As a Source of Industrial Materials.
The main and side products from livestock can be used as industrial raw materials. Eggs, meat and milk can be used in various food industries. Leather, fur, bones and others can be used for the handicraft industry. As a Source of Employment. With the development of livestock business, it will require more labor. The livestock industry is a biological industry so human intervention is absolutely necessary. As a Source of Science Research. For the development of science, livestock is an effective research tool for meeting human needs.
As a Tourism Source. From a social point of view, livestock are a distinct tourist attraction, specifically related to hobbies or pleasure (Funcy). As a Source of Social Status. Livestock ownership can improve social status for a person or group of people, especially the ownership of selected animals.
As a Social and Cultural Source. In the world livestock are still very much needed as a completeness in offerings, beliefs related to local procedures or customs.
Animal Characteristics. Characteristics of Livestock is a business / industry that is controlled by humans which includes 4 components: Human as a subject, Livestock as an object, land / land as an ecological base and technology as a means to an end. Characteristics of Dynamic Businesses, where livestock business must be assessed with dynamic analysis with time reference and full of uncertainty.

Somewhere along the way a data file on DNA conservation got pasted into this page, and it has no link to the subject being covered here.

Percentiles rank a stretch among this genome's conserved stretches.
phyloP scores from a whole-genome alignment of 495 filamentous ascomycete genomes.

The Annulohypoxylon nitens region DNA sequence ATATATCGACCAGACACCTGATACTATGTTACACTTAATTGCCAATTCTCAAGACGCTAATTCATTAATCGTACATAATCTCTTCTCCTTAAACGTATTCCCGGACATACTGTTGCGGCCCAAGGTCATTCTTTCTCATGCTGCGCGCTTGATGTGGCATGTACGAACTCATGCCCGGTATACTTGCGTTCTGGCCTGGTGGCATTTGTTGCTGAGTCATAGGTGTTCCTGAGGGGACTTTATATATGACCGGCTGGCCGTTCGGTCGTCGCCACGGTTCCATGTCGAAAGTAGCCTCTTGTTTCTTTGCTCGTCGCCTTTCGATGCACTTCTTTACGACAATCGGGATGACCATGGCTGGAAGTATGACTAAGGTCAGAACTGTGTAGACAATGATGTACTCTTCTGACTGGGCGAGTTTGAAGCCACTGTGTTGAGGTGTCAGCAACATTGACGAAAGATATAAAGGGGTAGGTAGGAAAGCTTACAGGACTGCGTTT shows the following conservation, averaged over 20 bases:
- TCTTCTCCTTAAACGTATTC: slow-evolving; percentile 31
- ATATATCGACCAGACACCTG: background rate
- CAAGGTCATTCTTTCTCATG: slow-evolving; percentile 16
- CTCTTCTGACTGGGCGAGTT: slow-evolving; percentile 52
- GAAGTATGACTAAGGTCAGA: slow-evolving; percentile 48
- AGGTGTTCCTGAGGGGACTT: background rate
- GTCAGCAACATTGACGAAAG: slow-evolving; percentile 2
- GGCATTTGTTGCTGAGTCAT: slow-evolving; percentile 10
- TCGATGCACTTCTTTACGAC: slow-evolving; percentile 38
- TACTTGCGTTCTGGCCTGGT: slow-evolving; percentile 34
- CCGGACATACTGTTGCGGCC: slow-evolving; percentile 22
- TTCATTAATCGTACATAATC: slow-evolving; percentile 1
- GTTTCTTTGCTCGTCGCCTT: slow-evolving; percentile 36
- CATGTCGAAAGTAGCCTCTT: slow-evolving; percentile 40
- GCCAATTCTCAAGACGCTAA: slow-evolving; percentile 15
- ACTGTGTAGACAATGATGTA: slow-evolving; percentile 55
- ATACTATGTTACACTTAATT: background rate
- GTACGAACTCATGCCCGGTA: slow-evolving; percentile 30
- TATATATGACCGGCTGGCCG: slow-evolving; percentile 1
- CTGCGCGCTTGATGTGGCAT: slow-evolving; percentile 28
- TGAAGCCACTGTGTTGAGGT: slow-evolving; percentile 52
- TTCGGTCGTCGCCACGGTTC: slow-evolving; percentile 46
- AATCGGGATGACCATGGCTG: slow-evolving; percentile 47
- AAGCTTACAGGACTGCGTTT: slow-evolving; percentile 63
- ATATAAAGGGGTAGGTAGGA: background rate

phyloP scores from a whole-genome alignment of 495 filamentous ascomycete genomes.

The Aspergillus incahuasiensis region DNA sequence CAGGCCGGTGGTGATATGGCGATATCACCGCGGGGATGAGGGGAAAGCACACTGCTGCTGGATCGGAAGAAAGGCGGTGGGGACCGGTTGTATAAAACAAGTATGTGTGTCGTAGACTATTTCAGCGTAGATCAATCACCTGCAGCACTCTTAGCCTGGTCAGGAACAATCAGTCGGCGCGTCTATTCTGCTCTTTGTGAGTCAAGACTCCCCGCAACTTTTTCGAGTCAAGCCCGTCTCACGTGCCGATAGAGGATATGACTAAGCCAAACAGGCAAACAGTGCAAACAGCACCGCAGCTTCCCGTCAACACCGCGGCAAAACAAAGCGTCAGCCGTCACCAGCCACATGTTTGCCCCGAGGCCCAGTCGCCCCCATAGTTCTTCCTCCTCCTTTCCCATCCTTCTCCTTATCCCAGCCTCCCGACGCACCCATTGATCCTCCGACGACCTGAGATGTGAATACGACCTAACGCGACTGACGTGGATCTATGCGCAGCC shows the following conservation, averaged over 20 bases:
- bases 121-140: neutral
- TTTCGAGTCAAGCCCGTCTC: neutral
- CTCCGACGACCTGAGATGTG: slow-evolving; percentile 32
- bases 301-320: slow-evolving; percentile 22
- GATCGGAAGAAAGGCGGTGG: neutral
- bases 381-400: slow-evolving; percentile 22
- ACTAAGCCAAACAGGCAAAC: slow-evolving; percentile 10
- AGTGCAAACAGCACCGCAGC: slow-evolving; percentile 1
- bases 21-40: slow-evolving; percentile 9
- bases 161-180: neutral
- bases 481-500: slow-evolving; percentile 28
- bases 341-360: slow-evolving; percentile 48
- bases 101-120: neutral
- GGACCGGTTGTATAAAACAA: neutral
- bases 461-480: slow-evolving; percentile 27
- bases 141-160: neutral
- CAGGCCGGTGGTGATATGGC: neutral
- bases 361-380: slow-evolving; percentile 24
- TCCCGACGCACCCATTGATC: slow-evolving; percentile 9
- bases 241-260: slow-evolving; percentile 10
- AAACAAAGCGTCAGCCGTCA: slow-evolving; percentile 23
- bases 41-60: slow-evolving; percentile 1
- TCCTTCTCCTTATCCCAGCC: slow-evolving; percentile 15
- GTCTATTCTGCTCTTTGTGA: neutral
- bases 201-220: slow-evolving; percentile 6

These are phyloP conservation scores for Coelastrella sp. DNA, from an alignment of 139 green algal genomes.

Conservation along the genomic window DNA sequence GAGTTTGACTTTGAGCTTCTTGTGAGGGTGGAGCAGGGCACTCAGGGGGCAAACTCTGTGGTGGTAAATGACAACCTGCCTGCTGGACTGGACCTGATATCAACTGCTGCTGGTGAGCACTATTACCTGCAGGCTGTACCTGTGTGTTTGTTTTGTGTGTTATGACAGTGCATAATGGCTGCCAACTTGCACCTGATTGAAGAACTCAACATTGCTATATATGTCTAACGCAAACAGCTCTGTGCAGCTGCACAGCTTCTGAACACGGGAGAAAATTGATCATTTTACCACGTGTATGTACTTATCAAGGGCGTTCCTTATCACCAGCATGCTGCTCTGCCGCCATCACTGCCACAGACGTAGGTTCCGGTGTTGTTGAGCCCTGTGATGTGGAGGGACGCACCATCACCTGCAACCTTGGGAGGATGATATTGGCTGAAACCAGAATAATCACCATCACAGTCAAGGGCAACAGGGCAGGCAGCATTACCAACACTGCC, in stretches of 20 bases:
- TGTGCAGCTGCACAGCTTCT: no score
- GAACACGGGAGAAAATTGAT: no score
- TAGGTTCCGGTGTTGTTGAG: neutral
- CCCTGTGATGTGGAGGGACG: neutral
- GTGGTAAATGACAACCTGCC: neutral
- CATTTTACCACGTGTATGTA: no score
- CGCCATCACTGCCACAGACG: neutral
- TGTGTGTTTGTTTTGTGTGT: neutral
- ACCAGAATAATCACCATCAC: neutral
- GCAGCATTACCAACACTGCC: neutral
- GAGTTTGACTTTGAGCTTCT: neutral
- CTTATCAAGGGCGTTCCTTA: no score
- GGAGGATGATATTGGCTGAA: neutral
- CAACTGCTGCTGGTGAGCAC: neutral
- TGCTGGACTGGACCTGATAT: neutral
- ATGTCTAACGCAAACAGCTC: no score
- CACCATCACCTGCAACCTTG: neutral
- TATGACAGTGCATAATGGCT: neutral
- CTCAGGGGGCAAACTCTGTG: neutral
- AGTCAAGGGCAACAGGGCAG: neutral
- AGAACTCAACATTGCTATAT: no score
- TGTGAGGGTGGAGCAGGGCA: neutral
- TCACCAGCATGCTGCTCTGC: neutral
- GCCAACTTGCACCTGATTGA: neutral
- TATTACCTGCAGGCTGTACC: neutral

Characteristics of Animal Husbandry Products are the characteristics of the main and byproducts of animal husbandry business. Namely Fragile (easily broken physically), Perishable (easily damaged chemically and biologically), Quality variation (a high degree of variation in product quality) and Bulky (Economic value of byproducts as opposed to the main results).
Characteristics of Animal Husbandry Production are relatively large numbers of livestock business production factors and the dominance of large environmental influences.
Characteristics of Animal Husbandry Business system consists of Intensive System (Capital and high / high technology with low / low labor) and Extensive system (Capital and low / low technology with high / high labor). So the Intensive response of the supply is low whereas the response response is extensively high.
Characteristics of Livestock Type based on the use of feed are Non-Ruminant (Single-Breed) and Ruminant (Double-Breed) Livestock.
Traditional livestock with the characteristics of small number of livestock, low technology input, family labor and low profit (as savings). Backyard farms with the characteristics of small number of livestock, high technology input, family labor and moderate profit. Represented by broiler breeders and dairy cows. Modern Animal Husbandry with the characteristics of large numbers of livestock, high technology input, specific labor in the field of animal husbandry and high profit.
Thus, livestock that are cultivated by humans can be grouped into 4 groups, namely: Poultry (Class Aves are usually Meat type and Egg type), including Chicken (Gallus domesticus), Duck (Anas planthyrynchos), Entog (Cairina moschata), Goose (Anser anser) and Turkey (Melegris galopavo) and Tiktok.
Beef Cattle (Class Mammals are usually Meat type) including Large Beef Cattle: Cattle (Bos species), Buffalo (Buballus bubalis), Horses (Equs caballus), Donkeys (Equs asinus), Zebras (Equs hypothigris) and Camels (Camell dromedarius)